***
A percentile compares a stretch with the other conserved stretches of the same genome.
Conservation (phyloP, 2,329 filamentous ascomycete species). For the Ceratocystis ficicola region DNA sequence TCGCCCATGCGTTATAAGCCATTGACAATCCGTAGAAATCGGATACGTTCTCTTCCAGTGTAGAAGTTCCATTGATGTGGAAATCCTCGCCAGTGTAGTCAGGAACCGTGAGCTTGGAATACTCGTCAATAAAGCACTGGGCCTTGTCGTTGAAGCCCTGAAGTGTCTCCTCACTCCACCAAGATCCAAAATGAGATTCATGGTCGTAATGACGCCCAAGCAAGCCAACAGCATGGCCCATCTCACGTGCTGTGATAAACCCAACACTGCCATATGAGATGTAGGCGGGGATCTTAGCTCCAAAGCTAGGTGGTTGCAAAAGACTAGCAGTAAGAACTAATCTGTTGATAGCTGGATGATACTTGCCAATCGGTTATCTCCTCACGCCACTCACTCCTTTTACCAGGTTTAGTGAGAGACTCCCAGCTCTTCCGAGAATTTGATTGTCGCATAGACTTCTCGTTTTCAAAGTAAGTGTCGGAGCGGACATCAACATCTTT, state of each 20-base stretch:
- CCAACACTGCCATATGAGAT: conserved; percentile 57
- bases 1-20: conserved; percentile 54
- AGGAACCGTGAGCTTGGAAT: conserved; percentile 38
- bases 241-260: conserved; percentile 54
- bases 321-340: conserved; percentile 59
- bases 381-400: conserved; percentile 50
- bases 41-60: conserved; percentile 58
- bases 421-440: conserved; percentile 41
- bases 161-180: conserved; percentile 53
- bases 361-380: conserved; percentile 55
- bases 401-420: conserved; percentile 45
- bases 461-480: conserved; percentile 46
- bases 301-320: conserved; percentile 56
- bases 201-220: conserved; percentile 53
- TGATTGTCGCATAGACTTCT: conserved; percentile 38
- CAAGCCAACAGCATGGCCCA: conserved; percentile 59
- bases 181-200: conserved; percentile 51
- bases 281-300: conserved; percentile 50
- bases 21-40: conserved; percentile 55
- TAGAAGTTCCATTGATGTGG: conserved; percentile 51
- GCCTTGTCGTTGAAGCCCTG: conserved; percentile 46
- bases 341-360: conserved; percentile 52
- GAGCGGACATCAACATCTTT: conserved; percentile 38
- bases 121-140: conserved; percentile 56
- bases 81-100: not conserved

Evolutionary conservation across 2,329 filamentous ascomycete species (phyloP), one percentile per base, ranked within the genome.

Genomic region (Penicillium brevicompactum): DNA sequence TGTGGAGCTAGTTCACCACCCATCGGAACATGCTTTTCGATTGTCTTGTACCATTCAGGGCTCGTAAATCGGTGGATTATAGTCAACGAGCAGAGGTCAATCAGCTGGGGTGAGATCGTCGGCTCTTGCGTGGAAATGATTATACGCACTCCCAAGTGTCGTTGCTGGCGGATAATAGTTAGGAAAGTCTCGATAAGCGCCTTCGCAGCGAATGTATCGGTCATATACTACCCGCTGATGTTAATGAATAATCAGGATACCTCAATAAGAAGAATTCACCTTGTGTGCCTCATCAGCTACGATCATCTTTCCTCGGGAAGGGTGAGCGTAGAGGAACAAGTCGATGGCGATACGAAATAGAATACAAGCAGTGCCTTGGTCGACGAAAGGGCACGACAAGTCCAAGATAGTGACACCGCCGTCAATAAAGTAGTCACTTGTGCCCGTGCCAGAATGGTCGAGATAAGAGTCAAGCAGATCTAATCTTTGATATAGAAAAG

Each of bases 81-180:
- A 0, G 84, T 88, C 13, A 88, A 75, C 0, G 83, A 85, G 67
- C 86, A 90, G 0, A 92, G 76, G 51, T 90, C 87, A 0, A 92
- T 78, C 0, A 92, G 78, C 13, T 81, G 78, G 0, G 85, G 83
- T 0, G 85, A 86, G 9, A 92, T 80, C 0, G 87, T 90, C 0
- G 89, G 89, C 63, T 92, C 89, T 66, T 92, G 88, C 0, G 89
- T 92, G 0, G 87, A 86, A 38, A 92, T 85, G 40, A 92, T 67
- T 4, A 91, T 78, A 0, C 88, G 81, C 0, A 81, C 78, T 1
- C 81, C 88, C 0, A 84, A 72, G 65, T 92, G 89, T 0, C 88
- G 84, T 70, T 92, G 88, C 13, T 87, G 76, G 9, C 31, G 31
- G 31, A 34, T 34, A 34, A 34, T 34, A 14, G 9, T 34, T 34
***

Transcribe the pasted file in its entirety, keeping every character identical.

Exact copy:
A percentile compares a stretch with the other conserved stretches of the same genome.
Conservation (phyloP, 2,329 filamentous ascomycete species). For the Ceratocystis ficicola region DNA sequence TCGCCCATGCGTTATAAGCCATTGACAATCCGTAGAAATCGGATACGTTCTCTTCCAGTGTAGAAGTTCCATTGATGTGGAAATCCTCGCCAGTGTAGTCAGGAACCGTGAGCTTGGAATACTCGTCAATAAAGCACTGGGCCTTGTCGTTGAAGCCCTGAAGTGTCTCCTCACTCCACCAAGATCCAAAATGAGATTCATGGTCGTAATGACGCCCAAGCAAGCCAACAGCATGGCCCATCTCACGTGCTGTGATAAACCCAACACTGCCATATGAGATGTAGGCGGGGATCTTAGCTCCAAAGCTAGGTGGTTGCAAAAGACTAGCAGTAAGAACTAATCTGTTGATAGCTGGATGATACTTGCCAATCGGTTATCTCCTCACGCCACTCACTCCTTTTACCAGGTTTAGTGAGAGACTCCCAGCTCTTCCGAGAATTTGATTGTCGCATAGACTTCTCGTTTTCAAAGTAAGTGTCGGAGCGGACATCAACATCTTT, state of each 20-base stretch:
- CCAACACTGCCATATGAGAT: conserved; percentile 57
- bases 1-20: conserved; percentile 54
- AGGAACCGTGAGCTTGGAAT: conserved; percentile 38
- bases 241-260: conserved; percentile 54
- bases 321-340: conserved; percentile 59
- bases 381-400: conserved; percentile 50
- bases 41-60: conserved; percentile 58
- bases 421-440: conserved; percentile 41
- bases 161-180: conserved; percentile 53
- bases 361-380: conserved; percentile 55
- bases 401-420: conserved; percentile 45
- bases 461-480: conserved; percentile 46
- bases 301-320: conserved; percentile 56
- bases 201-220: conserved; percentile 53
- TGATTGTCGCATAGACTTCT: conserved; percentile 38
- CAAGCCAACAGCATGGCCCA: conserved; percentile 59
- bases 181-200: conserved; percentile 51
- bases 281-300: conserved; percentile 50
- bases 21-40: conserved; percentile 55
- TAGAAGTTCCATTGATGTGG: conserved; percentile 51
- GCCTTGTCGTTGAAGCCCTG: conserved; percentile 46
- bases 341-360: conserved; percentile 52
- GAGCGGACATCAACATCTTT: conserved; percentile 38
- bases 121-140: conserved; percentile 56
- bases 81-100: not conserved

Evolutionary conservation across 2,329 filamentous ascomycete species (phyloP), one percentile per base, ranked within the genome.

Genomic region (Penicillium brevicompactum): DNA sequence TGTGGAGCTAGTTCACCACCCATCGGAACATGCTTTTCGATTGTCTTGTACCATTCAGGGCTCGTAAATCGGTGGATTATAGTCAACGAGCAGAGGTCAATCAGCTGGGGTGAGATCGTCGGCTCTTGCGTGGAAATGATTATACGCACTCCCAAGTGTCGTTGCTGGCGGATAATAGTTAGGAAAGTCTCGATAAGCGCCTTCGCAGCGAATGTATCGGTCATATACTACCCGCTGATGTTAATGAATAATCAGGATACCTCAATAAGAAGAATTCACCTTGTGTGCCTCATCAGCTACGATCATCTTTCCTCGGGAAGGGTGAGCGTAGAGGAACAAGTCGATGGCGATACGAAATAGAATACAAGCAGTGCCTTGGTCGACGAAAGGGCACGACAAGTCCAAGATAGTGACACCGCCGTCAATAAAGTAGTCACTTGTGCCCGTGCCAGAATGGTCGAGATAAGAGTCAAGCAGATCTAATCTTTGATATAGAAAAG

Each of bases 81-180:
- A 0, G 84, T 88, C 13, A 88, A 75, C 0, G 83, A 85, G 67
- C 86, A 90, G 0, A 92, G 76, G 51, T 90, C 87, A 0, A 92
- T 78, C 0, A 92, G 78, C 13, T 81, G 78, G 0, G 85, G 83
- T 0, G 85, A 86, G 9, A 92, T 80, C 0, G 87, T 90, C 0
- G 89, G 89, C 63, T 92, C 89, T 66, T 92, G 88, C 0, G 89
- T 92, G 0, G 87, A 86, A 38, A 92, T 85, G 40, A 92, T 67
- T 4, A 91, T 78, A 0, C 88, G 81, C 0, A 81, C 78, T 1
- C 81, C 88, C 0, A 84, A 72, G 65, T 92, G 89, T 0, C 88
- G 84, T 70, T 92, G 88, C 13, T 87, G 76, G 9, C 31, G 31
- G 31, A 34, T 34, A 34, A 34, T 34, A 14, G 9, T 34, T 34